The IBDS (International Bande Dessinée Society ) is a forum for scholarly exchange on all aspects of the bande dessinée, or French-language comic strip. We welcome all critical approaches, be they historical, sociological, political, literary, linguistic or other.
The society produces a twice-yearly journal, European Comic Art, and IBDS conferences have taken place in Leicester, Manchester, London and Glasgow.
The border distinguishes one space or concept from another whether geopolitical, physical, psychological, ideological or temporal. As such it is a potent phenomenon in contemporary culture where invasion, contestation and negotiation of borders signal inclusion/exclusion or conflict. Geopolitical borders might deal with the imaginary lines on the map that designate one territory from another; immigration; citizenship; national and regional borders; sites of ownership; the topography of a space that can inhibit or prohibit; and the marks on the landscape made to claim one territory from another. Temporal borders include the construction of history through historical categories such as the Golden Age or the Silver Age, or the use of time in the comics medium.
Conceptually and aesthetically one can also explore the border on the comics page, through the variable or imaginary lines that define panels or the page. Narratively speaking, comics blur borders, including genre, as in the constant evolution of the superhero genre, lately into the high school teen drama (DC Superhero High) and the western (Jonah Hex). The medium also plays with the borders between modes of expression, as sound becomes visible; words become drawn; and the material becomes digital. Is there a border between the terms ‘comic’, ‘graphic novel’, ‘sequential art’, ‘manga’, or ‘bande dessinée’?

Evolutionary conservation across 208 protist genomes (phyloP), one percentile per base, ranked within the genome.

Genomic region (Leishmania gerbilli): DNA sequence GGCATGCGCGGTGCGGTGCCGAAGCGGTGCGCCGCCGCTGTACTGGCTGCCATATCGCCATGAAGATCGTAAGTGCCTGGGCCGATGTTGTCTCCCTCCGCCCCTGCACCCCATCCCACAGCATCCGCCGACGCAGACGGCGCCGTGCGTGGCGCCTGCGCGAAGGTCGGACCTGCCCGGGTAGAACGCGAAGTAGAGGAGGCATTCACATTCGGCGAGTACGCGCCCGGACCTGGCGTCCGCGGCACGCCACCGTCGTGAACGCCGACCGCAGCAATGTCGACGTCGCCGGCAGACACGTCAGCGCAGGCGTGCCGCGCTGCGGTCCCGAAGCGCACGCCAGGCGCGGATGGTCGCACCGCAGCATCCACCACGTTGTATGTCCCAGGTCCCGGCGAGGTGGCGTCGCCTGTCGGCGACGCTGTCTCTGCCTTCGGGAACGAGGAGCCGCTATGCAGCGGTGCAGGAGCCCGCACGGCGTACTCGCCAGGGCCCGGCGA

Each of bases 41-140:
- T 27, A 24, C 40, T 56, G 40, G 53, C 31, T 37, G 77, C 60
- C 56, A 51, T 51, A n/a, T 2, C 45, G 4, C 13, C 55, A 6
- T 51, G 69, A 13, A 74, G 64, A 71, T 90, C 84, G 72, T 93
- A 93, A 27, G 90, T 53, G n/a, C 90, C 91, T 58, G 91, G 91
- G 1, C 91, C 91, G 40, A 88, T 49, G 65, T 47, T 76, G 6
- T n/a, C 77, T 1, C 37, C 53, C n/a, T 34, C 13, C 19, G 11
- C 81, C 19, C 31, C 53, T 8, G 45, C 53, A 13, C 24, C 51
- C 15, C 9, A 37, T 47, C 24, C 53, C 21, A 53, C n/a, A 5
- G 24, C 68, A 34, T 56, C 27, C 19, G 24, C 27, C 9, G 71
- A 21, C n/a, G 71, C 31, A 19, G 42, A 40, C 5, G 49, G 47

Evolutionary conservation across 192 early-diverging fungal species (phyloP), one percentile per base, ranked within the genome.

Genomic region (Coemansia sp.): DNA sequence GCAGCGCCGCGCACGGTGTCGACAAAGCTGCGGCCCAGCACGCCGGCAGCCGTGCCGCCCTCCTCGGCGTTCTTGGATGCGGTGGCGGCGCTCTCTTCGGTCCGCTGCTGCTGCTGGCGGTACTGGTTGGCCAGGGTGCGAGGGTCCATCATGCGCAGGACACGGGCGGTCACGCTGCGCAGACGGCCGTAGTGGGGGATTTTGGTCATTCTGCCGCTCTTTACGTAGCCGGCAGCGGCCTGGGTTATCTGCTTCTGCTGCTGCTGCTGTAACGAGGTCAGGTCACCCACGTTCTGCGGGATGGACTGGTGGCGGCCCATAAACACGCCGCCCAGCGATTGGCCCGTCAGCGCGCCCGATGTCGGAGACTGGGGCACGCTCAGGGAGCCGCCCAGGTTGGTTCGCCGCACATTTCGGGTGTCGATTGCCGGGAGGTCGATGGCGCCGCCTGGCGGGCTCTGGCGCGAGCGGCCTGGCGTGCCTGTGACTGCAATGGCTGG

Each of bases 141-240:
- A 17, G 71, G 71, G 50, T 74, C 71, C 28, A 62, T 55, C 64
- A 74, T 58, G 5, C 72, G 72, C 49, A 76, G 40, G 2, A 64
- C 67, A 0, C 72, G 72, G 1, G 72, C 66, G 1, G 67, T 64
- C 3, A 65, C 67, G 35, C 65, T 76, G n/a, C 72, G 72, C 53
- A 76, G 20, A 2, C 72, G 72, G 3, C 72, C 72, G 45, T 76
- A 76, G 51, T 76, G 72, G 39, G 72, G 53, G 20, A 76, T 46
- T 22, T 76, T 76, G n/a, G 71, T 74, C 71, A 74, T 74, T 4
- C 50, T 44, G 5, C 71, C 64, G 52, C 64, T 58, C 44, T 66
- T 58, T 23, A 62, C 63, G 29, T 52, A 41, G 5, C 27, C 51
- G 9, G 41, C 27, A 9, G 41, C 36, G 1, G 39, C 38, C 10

The body too has its borders: the inside and outside; gendered and racial identities; human versus animal or machine; dead versus alive. Psychologically we might also consider the borders between sanity and madness; political ideologies; or good and evil. These borders can be challenged, negotiated or invaded. The challenge to national borders by invasion and immigration can lead to trauma and war. The disruption of the body’s borders leads to abjection and the grotesque.
We invite papers on all aspects of the border. The following list is by no means exhaustive:
We will also have room within our programme, as always, for papers that do not fit this specific theme. If you are submitting to the General Session please do make that clear in your proposal.
Please send proposals (up to 300 words) to firstname.lastname@example.org by 1st January 2017.